We are unable to distinguish between causation and association as explanations for what we found. In addition, the sickest infants were more likely to receive more significant treatment protocols than others who were not quite so sick, making our study prone to confounding by indication, which some feel can never be completely eliminated (35). Compensatory parenting and overfeeding can be viewed as just another form of confounding by indication. With only 34 children delivered for spontaneous indications who developed obesity and 700 children who had not developed obesity at the age of 24 months corrected, our study has a power of 0.83 to detect a doubling of the risk of obesity associated with protein concentrations in the top quartile. Our short-duration measure of growth velocity is limited to the end of the first postnatal month when weights were last obtained routinely.
The interrelatedness of early and late systemic inflammation (36) limits our ability to tease apart the contributions of each to the occurrence of each dysfunction. We are also limited by the relatively small number of proteins measured. Inflammation is a broad and complex phenomenon (37), and we have assessed a very small part of it. In addition, the proteins that we measured might not be in the causal and/or repair chains, but merely surrogates for other proteins in their broad group (38). We relied on blood specimens obtained for clinical indications. As their cardiopulmonary function and blood gas exchange stabilized, infants were less likely than their sicker peers to have blood drawn on day 14. Consequently, selection bias probably occurred to some extent.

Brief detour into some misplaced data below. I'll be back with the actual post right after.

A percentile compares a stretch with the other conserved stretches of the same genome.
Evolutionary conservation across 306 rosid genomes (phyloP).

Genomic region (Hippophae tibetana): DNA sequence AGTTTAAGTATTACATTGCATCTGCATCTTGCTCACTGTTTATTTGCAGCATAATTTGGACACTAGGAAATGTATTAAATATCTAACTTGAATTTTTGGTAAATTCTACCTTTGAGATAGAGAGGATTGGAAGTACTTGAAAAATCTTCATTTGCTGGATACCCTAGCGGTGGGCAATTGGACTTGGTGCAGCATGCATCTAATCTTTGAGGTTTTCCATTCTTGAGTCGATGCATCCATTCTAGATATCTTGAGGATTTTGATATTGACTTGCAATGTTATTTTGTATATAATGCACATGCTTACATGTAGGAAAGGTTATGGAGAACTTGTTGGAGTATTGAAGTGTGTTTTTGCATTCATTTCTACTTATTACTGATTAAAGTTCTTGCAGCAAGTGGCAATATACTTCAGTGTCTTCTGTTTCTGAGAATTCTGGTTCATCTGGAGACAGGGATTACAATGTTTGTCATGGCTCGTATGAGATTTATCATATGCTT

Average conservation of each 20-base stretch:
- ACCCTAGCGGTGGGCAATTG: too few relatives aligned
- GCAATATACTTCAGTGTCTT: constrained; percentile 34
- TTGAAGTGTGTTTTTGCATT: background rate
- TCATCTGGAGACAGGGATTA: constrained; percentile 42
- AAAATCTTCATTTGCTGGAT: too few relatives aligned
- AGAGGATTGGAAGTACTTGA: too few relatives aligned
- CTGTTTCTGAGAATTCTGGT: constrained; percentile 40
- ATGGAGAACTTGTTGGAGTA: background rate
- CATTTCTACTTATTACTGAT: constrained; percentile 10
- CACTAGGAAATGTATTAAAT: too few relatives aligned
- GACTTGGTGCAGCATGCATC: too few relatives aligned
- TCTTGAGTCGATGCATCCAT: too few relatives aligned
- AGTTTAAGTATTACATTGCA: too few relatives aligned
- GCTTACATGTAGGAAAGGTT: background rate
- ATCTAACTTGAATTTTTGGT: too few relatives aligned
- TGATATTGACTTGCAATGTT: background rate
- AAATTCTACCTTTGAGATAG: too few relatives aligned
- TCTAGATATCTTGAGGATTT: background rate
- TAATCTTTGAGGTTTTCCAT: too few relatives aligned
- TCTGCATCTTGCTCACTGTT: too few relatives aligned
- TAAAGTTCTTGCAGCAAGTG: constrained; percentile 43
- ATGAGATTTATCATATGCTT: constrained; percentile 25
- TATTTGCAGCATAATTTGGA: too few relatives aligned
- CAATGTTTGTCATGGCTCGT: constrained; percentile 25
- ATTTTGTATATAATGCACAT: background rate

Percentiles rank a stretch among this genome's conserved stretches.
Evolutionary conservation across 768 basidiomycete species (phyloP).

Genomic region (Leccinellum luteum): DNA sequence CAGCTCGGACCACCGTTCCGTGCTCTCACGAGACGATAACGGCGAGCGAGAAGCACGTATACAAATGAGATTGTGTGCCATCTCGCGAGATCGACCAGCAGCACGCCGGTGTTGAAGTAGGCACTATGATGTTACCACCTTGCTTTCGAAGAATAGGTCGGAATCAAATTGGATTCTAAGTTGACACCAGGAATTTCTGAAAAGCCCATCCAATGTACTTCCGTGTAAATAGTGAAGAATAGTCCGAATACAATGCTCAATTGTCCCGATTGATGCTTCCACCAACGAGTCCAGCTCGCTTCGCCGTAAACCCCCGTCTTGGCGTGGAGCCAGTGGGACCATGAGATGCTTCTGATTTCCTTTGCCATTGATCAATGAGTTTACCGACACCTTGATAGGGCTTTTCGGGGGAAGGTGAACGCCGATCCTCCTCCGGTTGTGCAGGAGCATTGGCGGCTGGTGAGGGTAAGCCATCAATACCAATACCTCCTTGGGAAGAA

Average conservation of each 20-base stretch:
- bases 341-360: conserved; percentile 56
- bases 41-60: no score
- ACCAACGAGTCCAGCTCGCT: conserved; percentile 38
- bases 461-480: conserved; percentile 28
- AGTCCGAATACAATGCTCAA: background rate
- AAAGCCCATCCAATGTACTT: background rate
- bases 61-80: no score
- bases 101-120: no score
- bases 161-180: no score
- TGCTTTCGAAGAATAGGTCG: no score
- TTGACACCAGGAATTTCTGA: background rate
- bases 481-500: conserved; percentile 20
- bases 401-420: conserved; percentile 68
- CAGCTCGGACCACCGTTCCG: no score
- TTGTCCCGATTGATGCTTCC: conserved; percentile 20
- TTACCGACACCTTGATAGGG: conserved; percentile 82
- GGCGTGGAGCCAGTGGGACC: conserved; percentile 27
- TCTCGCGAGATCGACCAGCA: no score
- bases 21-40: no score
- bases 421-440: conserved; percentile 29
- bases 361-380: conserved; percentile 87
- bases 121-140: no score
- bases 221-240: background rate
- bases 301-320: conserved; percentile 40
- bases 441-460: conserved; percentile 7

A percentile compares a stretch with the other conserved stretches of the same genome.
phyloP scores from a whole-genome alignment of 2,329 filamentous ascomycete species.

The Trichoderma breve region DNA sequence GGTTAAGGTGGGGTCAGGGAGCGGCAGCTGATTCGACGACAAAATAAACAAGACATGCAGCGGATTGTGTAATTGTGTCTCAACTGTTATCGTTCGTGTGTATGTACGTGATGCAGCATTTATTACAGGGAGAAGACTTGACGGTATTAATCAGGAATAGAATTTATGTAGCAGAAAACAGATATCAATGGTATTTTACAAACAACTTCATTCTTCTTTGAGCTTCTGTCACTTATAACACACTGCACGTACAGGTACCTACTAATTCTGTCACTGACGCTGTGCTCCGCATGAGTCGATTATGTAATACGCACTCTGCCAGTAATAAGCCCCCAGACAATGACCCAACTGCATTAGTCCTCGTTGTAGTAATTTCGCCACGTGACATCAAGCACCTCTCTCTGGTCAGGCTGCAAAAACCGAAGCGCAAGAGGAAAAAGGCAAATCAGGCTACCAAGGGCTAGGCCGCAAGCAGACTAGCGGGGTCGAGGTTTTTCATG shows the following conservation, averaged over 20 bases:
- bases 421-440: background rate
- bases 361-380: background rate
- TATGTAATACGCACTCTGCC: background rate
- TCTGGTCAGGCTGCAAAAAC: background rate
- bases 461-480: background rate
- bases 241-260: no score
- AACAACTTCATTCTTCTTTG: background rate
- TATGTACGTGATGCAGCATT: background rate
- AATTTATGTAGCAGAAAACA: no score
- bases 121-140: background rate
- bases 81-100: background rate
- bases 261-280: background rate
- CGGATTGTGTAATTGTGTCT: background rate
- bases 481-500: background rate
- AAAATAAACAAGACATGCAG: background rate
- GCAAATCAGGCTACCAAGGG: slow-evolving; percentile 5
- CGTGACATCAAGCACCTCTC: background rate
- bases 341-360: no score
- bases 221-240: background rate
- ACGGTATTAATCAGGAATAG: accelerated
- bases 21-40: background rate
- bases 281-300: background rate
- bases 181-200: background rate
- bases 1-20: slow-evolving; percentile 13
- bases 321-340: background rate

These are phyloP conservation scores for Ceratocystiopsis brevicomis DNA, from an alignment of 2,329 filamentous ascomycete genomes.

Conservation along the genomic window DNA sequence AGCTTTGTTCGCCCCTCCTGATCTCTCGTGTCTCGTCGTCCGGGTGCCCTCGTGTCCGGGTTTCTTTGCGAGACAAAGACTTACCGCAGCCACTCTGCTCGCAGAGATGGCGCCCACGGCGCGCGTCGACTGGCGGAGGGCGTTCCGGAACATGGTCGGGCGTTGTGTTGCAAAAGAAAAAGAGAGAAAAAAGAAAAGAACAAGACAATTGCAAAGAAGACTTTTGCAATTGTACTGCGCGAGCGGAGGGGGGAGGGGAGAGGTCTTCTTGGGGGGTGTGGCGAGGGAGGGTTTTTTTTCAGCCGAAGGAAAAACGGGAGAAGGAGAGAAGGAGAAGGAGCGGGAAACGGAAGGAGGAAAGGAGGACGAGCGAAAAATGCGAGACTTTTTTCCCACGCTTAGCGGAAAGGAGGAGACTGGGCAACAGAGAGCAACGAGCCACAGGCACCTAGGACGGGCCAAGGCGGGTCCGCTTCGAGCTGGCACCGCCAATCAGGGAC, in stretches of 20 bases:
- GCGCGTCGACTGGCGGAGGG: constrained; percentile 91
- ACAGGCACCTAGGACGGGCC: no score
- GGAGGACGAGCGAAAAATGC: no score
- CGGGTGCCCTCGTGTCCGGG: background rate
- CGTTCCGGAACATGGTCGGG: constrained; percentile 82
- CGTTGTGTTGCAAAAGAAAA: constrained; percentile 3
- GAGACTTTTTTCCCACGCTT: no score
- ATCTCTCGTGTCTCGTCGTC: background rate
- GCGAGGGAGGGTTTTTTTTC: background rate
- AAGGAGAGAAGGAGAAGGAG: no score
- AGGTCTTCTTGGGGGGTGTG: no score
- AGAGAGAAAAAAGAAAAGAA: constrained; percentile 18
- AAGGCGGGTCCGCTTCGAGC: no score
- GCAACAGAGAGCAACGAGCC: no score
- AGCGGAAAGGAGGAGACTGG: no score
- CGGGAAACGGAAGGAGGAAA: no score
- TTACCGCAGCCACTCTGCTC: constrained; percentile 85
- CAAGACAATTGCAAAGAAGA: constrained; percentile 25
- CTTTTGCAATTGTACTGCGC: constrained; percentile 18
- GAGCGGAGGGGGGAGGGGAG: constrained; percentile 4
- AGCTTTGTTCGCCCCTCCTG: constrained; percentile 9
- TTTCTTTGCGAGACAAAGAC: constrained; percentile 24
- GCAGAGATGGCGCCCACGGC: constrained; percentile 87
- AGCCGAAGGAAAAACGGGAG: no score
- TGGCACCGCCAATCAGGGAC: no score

Among the strengths of our study are the selection of infants based on gestational age, not birth weight (39), prospective collection of all data, modest attrition, and finally, protein data of high quality (21), and high content validity (25, 29).
In conclusion, obesity at the age of 2 years among children who were born extremely preterm is predicted by perinatal systemic inflammation. This might be a manifestation of fetal programming in the development of obesity and may be critical to our understanding of obesity in all children. Future research should examine if our findings can be replicated among children born very preterm, as well as assessing whether similar fetal programming is evident in children born at term. Preventing and managing obesity in children will require an improved understanding of the multitude of factors involved in the complex development of obesity.